Hi, need to submit a 500 words paper on the topic In the Process Safety Standard, OSHA placed new requirements on the prime/subcontractor relationship.

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Hi, need to submit a 500 words paper on the topic In the Process Safety Standard, OSHA placed new requirements on the prime/subcontractor relationship. In the new requirements that OSHA placed on prime and subcontractors, there are many elements to them. Among these requirements, employers are required to:

Create and maintain written safety information that includes the chemicals, equipment and technology used in each individual process

Perform a workplace hazard estimation of potential disastrous consequences

Keep employees up to date with the hazard evaluations

Create a system of response to the hazard evaluations

Occasionally go over the workplace hazard evaluation system itself

Create and employ written operating procedures for each step of a chemical process

Provide the written safety and operational procedures for employees with emphasis on each hazard and its subsequent safe practice procedure

Assure that prime and subcontractors have the correct information and training for the workplace

Ensure that all employees and contractors are trained in emergency response procedures pursuant to section 126(d) of the Superfund Amendments and Reauthorization Act

Create a quality assurance procedure that ensures consistency with design specifications of all equipment

Create and employ maintenance procedures, training, inspection and testing of any and all critical process equipment

Perform pre-use safety inspections of all new or modified equipment

Investigate any and all incidents that could have resulted or did result in a major accident, with amendments to said procedure made if needed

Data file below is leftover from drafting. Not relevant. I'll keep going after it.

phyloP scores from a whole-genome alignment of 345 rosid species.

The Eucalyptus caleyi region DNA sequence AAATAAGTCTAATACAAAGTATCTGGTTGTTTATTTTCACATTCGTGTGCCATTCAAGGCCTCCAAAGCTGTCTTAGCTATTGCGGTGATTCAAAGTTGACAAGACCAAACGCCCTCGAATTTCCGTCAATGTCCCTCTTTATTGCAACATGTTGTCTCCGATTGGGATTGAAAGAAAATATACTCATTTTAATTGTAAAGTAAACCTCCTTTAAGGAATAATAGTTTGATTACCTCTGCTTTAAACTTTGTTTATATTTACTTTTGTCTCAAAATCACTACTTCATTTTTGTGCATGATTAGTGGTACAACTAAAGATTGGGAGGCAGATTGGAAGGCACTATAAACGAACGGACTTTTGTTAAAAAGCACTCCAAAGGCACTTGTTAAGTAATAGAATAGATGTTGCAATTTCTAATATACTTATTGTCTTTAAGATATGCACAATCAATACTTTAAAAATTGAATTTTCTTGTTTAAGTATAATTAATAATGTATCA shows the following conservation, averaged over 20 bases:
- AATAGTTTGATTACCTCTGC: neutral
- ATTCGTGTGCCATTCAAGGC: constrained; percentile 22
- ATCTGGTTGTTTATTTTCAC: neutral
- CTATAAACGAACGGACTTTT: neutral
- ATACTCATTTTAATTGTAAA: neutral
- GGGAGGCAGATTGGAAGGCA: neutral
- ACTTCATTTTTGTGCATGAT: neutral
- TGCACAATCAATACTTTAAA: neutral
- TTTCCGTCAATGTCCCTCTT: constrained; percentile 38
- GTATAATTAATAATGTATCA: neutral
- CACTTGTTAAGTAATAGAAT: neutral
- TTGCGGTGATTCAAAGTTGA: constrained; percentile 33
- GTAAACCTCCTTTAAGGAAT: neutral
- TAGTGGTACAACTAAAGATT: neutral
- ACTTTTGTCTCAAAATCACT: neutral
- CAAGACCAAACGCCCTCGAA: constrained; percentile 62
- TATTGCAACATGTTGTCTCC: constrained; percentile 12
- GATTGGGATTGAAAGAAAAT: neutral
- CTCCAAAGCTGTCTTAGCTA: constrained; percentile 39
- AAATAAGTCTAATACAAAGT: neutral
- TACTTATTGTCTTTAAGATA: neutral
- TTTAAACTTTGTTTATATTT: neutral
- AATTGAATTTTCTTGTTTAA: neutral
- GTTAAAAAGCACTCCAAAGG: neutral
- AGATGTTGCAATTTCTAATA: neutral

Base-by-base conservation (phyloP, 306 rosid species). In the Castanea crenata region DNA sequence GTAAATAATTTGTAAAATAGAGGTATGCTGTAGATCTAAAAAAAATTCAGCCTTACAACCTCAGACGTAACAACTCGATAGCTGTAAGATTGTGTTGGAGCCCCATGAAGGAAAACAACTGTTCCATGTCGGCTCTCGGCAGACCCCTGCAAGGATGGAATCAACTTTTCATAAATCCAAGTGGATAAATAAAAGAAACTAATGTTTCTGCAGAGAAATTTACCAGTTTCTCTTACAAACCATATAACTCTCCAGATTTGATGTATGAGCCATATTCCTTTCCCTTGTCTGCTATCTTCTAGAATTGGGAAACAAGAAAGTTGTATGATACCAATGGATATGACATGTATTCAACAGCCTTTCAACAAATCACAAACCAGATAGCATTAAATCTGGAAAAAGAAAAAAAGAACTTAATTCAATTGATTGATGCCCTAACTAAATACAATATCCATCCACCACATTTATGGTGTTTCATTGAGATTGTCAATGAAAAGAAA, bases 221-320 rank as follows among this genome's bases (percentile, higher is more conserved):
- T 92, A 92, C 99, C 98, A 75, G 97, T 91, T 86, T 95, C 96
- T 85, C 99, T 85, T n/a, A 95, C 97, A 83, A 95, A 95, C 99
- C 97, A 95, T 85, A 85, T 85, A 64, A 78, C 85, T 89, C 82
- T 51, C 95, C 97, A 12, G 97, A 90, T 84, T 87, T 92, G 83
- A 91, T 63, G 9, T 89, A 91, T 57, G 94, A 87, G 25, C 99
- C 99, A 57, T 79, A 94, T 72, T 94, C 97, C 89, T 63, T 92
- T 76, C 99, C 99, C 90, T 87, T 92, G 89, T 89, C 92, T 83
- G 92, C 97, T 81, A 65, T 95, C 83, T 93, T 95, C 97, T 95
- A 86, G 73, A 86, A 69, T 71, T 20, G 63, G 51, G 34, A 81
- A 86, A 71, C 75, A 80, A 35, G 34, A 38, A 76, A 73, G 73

OSHA implemented these changes for a variety of reasons, but perhaps one of the most notable is the Bhopal disaster that took place in Bhopal, India on December 2, 1984 at the Union Carbide India Limited (UCIL) pesticide plant. UCIL was built in 1969 to produce pesticide using methyl isocyanate (MIC), with an MIC plant being added on in 1979. Subsequently, on December 2, 1984, water was able to seep into a tank that held 42 tons of MIC, resulting in an exothermic reaction, which in turn raised the temperature and the pressure in the tank. The tank then vented the pressure, which released the toxic gases, which blew over Bhopal. It is unknown how the water was able to seep into the MIC tank, but after the investigation, it was found that UCIL was likely storing MIC in tanks filled beyond recommended levels, poor maintenance with the subsequent failure of several safety systems and these safety systems being turned off. Other factors of this disaster were found to include lack of training, safety management and emergency response plans.

Another notable disaster occurred on October 23, 1989 in Pasadena, Texas at the Phillips 66 Company’s Houston Chemical Complex (HCC). This complex produced high-density polyethylene. The cause of this disaster was the release of highly flammable gases that were emitted during a regular maintenance procedure of one of the plant’s reactors. The release of these gases encountered an ignition source, thus causing an explosion that registered 3.5 on the Richter Scale. After OSHA investigated this incident, it was found that HCC lacked:

A process hazard analysis

Did not have fail-safe valves installed

An adequate set of standard operating procedures

Adequate maintenance permitting systems

Gas detection and alarm systems

Lockout/tagout procedures

Ventilation systems for buildings nearby

Adequate fire protection systems

Adequate separation between buildings, reactors and the control room for emergency shut down procedures

OSHA also found that HCC had a presence of ignition sources, which ultimately caused the initial explosion. There are many infractions of OSHA regulations that occur, but these are only two of the most notable and large-scale disasters that occurred spurring OSHA to create and implement the new requirements.


Asfahl, C. Ray & Rieske, David W. (2010). Industrial Safety and Health Management. Upper Saddle River, NJ: Prentice Hall.


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